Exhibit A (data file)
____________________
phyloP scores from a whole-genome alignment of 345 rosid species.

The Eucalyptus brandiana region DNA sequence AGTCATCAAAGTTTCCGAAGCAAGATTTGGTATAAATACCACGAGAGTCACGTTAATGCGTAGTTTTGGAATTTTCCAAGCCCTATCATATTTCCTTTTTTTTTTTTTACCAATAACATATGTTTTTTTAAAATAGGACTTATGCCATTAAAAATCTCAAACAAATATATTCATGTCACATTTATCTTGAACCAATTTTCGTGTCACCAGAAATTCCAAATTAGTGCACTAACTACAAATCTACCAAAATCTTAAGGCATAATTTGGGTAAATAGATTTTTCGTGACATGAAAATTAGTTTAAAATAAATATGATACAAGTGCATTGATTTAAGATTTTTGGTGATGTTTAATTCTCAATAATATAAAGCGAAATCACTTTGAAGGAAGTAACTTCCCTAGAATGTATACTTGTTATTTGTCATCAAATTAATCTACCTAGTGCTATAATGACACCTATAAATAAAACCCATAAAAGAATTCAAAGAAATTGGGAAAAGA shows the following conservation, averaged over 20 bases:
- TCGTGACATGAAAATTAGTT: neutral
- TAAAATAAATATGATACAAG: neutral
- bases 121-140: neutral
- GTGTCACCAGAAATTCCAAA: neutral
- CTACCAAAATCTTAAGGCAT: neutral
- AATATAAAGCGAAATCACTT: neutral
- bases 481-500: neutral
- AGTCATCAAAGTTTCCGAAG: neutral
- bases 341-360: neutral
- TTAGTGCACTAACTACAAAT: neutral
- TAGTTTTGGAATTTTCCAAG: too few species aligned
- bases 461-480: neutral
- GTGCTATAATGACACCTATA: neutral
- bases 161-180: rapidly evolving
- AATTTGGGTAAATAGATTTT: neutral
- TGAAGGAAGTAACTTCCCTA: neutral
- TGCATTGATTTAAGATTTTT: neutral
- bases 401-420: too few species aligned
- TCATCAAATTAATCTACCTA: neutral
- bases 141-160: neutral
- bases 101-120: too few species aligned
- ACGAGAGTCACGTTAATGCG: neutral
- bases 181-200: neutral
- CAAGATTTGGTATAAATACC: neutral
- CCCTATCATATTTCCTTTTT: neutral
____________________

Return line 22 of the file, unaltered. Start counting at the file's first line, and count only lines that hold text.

- bases 141-160: neutral